Pacific University,

It doesn’t matter who you are, the bathroom is a sensitive place for everyone.

You’re at your most vulnerable with your pants down, not to mention those with shy bladders.

Now imagine having the choice to enter a bathroom specified for a gender other than your own to be safe or entering the correct bathroom knowing the risk of stares and even harassment.

This is the reality of trans, enveloping term for transgender and gender non-conforming, students on campuses all over this country.

If Pacific is determined to create a safe and comfortable environment for its students, faculty and community members, it needs to have more gender-neutral bathroom options around campus.

According to a study conducted by the National Center for Transgender in 2011, more than half of participants reported being harassed in public accommodation, with nearly 10 percent reporting being physically attacked.

So now you can begin to understand the fear and discomfort attached to entering bathrooms.

I’d like to stress that I am proud of the community at Pacific.

I also want to stress, that I feel relatively safe when I enter male bathrooms on campus.

Being one of the few trans students on this campus, I have never been harassed in a bathroom.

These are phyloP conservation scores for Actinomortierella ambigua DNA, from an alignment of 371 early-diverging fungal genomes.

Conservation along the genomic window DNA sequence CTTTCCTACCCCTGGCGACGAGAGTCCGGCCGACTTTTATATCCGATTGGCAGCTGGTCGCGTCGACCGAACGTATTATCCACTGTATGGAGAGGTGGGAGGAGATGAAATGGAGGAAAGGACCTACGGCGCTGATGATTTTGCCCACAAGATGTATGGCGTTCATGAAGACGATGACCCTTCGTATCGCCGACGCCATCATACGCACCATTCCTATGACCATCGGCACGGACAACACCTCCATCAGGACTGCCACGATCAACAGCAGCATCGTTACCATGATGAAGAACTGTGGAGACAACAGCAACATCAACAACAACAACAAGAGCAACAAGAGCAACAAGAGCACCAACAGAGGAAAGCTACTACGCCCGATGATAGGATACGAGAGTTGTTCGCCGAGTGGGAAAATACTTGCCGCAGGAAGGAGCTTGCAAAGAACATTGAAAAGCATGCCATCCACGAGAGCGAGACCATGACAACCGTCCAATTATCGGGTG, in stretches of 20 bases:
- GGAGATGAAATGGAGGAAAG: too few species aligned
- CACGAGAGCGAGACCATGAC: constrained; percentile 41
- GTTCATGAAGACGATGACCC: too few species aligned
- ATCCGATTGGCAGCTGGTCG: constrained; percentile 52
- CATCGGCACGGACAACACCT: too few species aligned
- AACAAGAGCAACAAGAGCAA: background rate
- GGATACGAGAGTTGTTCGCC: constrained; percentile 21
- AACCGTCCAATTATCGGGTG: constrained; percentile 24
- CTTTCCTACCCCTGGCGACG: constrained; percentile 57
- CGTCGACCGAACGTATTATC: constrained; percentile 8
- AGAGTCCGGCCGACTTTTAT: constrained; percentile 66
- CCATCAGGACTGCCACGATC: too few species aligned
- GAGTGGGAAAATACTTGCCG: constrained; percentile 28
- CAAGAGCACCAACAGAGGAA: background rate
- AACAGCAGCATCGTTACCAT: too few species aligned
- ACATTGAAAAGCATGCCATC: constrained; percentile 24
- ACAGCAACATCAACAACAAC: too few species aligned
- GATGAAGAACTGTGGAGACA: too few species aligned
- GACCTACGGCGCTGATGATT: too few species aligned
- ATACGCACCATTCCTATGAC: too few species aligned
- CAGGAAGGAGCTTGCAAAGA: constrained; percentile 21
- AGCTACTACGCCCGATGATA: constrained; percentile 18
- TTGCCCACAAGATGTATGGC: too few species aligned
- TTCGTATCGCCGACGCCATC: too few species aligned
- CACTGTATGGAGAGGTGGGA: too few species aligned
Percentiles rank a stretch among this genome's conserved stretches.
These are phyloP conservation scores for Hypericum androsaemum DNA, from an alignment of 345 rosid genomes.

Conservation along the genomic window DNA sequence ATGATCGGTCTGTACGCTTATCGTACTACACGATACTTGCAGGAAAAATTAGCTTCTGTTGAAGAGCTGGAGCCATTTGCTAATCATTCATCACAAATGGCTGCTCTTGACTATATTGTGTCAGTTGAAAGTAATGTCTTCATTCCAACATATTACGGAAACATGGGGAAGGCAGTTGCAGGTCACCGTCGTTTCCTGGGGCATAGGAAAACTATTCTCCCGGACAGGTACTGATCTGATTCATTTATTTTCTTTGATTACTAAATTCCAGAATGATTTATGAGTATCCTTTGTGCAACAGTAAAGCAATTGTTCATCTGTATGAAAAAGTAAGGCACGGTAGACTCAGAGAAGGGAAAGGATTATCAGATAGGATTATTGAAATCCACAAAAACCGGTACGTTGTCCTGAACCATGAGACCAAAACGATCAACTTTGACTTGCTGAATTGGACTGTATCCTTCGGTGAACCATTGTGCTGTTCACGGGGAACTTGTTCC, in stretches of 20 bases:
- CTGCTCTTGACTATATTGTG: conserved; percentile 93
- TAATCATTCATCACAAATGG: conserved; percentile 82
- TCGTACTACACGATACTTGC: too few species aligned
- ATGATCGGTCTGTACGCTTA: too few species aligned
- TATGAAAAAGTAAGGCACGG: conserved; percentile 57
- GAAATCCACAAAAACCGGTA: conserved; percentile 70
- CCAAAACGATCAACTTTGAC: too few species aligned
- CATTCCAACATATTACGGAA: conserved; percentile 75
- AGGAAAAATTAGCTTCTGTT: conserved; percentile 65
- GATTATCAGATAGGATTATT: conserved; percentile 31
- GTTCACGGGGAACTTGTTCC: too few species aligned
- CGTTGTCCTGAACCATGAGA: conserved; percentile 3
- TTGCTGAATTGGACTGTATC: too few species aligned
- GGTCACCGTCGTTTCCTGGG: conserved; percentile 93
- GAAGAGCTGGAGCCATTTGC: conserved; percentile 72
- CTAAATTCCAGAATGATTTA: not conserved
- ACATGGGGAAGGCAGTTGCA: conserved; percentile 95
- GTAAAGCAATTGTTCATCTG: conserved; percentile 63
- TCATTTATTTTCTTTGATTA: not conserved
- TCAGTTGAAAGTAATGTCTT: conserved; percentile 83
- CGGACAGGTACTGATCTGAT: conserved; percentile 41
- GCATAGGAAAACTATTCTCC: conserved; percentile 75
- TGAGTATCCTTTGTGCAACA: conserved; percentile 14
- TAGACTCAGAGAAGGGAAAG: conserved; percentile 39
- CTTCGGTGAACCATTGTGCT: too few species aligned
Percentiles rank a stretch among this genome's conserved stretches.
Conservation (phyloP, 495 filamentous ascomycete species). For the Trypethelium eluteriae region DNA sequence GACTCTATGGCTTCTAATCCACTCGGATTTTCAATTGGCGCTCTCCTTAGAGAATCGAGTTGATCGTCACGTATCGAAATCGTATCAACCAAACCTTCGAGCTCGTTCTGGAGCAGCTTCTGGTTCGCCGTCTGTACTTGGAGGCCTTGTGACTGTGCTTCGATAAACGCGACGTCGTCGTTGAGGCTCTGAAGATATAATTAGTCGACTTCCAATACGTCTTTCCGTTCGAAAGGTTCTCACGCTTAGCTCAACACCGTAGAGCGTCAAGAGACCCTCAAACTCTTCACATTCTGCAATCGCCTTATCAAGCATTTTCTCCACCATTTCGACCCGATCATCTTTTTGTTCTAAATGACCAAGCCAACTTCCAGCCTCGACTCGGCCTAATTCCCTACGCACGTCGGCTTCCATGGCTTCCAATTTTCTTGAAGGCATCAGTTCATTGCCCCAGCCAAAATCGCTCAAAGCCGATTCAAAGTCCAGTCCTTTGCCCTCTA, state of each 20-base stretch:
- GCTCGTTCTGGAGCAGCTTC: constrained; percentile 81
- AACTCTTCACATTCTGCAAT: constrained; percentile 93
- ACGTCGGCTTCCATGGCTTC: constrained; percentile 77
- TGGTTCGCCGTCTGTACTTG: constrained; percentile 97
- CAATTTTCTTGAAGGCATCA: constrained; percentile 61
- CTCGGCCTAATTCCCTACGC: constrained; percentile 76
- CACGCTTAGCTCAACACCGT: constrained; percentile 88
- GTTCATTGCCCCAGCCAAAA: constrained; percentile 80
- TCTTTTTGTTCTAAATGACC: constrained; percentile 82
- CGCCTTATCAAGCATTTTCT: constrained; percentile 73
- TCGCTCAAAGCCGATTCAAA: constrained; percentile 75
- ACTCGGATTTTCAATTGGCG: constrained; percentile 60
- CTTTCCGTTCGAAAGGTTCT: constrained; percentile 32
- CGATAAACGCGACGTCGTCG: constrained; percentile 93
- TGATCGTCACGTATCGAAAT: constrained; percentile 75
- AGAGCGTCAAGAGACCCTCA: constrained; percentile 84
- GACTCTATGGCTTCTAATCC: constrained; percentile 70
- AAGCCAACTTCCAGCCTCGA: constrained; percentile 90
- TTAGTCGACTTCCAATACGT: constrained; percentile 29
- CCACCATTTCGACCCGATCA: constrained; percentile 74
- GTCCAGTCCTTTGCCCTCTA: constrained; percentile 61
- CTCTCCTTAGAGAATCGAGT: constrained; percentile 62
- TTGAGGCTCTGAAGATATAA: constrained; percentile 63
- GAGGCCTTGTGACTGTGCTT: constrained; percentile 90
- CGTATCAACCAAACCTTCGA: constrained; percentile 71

At worst, I’ve received glares and confused looks. However, I still have managed to only enter gendered bathrooms a handful of times here in my two years because of the discomfort entering them can entail.

At the moment, there are four single-occupancy unisex bathrooms in the University Center, two in Starbucks and two next to the Alumni Room.

There is another pair in Carnegie Hall as well, but those were only made known to me after asking other people.

If someone doesn’t feel comfortable entering a gendered bathroom or they often don’t have time to get to the existing unisex bathrooms between classes, many times will end up deciding not to use a restroom at all.

Which can lead to many health problems.

You may think, “No offense, Benjamin, but there’s just not enough students that this affects for us to make this change,” and I completely understand.

But, I’m not doing this for myself. I’m doing this for all of the current and future students of Pacific who don’t feel comfortable entering gendered bathrooms.

Almost all of the universities that implemented gender-neutral bathrooms on their campus did so in response to students’ complaints of harassment or discrimination.

I want Pacific to be preemptive in this concern to meet the needs of all of our students.

I plan on making this one of my concerns next year in my position on Student Senate as the VP of Campus Betterment and I ask for your support in making this the new reality on our campus.

With your support, we will be able to actively show that we support all of our students and also help make people from all walks of life feel comfortable on our campus.

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